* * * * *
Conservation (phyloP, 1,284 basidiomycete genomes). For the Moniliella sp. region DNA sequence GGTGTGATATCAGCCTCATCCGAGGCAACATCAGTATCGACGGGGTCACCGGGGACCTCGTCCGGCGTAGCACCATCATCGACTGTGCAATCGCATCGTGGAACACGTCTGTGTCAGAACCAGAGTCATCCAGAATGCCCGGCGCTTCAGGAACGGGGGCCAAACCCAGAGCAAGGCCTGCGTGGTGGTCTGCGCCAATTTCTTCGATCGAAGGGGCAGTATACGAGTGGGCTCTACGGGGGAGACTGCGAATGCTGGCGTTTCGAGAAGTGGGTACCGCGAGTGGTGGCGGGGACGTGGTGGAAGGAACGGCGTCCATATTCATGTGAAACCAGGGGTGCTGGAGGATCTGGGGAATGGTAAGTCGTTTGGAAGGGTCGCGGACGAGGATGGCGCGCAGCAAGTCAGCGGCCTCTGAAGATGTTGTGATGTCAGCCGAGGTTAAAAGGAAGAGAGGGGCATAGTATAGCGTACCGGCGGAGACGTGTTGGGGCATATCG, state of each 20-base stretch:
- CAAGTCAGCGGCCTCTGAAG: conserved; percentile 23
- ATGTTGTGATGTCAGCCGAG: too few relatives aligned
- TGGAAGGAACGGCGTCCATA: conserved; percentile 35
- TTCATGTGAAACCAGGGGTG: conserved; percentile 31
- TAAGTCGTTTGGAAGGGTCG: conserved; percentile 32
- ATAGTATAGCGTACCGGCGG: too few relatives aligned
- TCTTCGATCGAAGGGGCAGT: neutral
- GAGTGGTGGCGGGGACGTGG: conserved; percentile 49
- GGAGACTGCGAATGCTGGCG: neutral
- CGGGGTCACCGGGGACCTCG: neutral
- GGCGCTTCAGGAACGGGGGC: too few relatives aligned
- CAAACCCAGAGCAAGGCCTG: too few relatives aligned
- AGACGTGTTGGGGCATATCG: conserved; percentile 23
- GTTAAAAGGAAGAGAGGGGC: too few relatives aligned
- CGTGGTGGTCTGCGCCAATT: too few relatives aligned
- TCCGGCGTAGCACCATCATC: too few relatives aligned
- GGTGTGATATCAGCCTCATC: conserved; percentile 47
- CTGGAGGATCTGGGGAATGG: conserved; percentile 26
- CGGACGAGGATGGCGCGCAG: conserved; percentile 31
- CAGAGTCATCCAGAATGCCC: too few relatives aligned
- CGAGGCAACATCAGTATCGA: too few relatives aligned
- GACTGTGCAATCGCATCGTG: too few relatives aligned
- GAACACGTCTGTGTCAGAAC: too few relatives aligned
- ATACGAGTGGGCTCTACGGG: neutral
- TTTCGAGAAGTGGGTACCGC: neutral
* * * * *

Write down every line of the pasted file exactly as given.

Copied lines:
Conservation (phyloP, 1,284 basidiomycete genomes). For the Moniliella sp. region DNA sequence GGTGTGATATCAGCCTCATCCGAGGCAACATCAGTATCGACGGGGTCACCGGGGACCTCGTCCGGCGTAGCACCATCATCGACTGTGCAATCGCATCGTGGAACACGTCTGTGTCAGAACCAGAGTCATCCAGAATGCCCGGCGCTTCAGGAACGGGGGCCAAACCCAGAGCAAGGCCTGCGTGGTGGTCTGCGCCAATTTCTTCGATCGAAGGGGCAGTATACGAGTGGGCTCTACGGGGGAGACTGCGAATGCTGGCGTTTCGAGAAGTGGGTACCGCGAGTGGTGGCGGGGACGTGGTGGAAGGAACGGCGTCCATATTCATGTGAAACCAGGGGTGCTGGAGGATCTGGGGAATGGTAAGTCGTTTGGAAGGGTCGCGGACGAGGATGGCGCGCAGCAAGTCAGCGGCCTCTGAAGATGTTGTGATGTCAGCCGAGGTTAAAAGGAAGAGAGGGGCATAGTATAGCGTACCGGCGGAGACGTGTTGGGGCATATCG, state of each 20-base stretch:
- CAAGTCAGCGGCCTCTGAAG: conserved; percentile 23
- ATGTTGTGATGTCAGCCGAG: too few relatives aligned
- TGGAAGGAACGGCGTCCATA: conserved; percentile 35
- TTCATGTGAAACCAGGGGTG: conserved; percentile 31
- TAAGTCGTTTGGAAGGGTCG: conserved; percentile 32
- ATAGTATAGCGTACCGGCGG: too few relatives aligned
- TCTTCGATCGAAGGGGCAGT: neutral
- GAGTGGTGGCGGGGACGTGG: conserved; percentile 49
- GGAGACTGCGAATGCTGGCG: neutral
- CGGGGTCACCGGGGACCTCG: neutral
- GGCGCTTCAGGAACGGGGGC: too few relatives aligned
- CAAACCCAGAGCAAGGCCTG: too few relatives aligned
- AGACGTGTTGGGGCATATCG: conserved; percentile 23
- GTTAAAAGGAAGAGAGGGGC: too few relatives aligned
- CGTGGTGGTCTGCGCCAATT: too few relatives aligned
- TCCGGCGTAGCACCATCATC: too few relatives aligned
- GGTGTGATATCAGCCTCATC: conserved; percentile 47
- CTGGAGGATCTGGGGAATGG: conserved; percentile 26
- CGGACGAGGATGGCGCGCAG: conserved; percentile 31
- CAGAGTCATCCAGAATGCCC: too few relatives aligned
- CGAGGCAACATCAGTATCGA: too few relatives aligned
- GACTGTGCAATCGCATCGTG: too few relatives aligned
- GAACACGTCTGTGTCAGAAC: too few relatives aligned
- ATACGAGTGGGCTCTACGGG: neutral
- TTTCGAGAAGTGGGTACCGC: neutral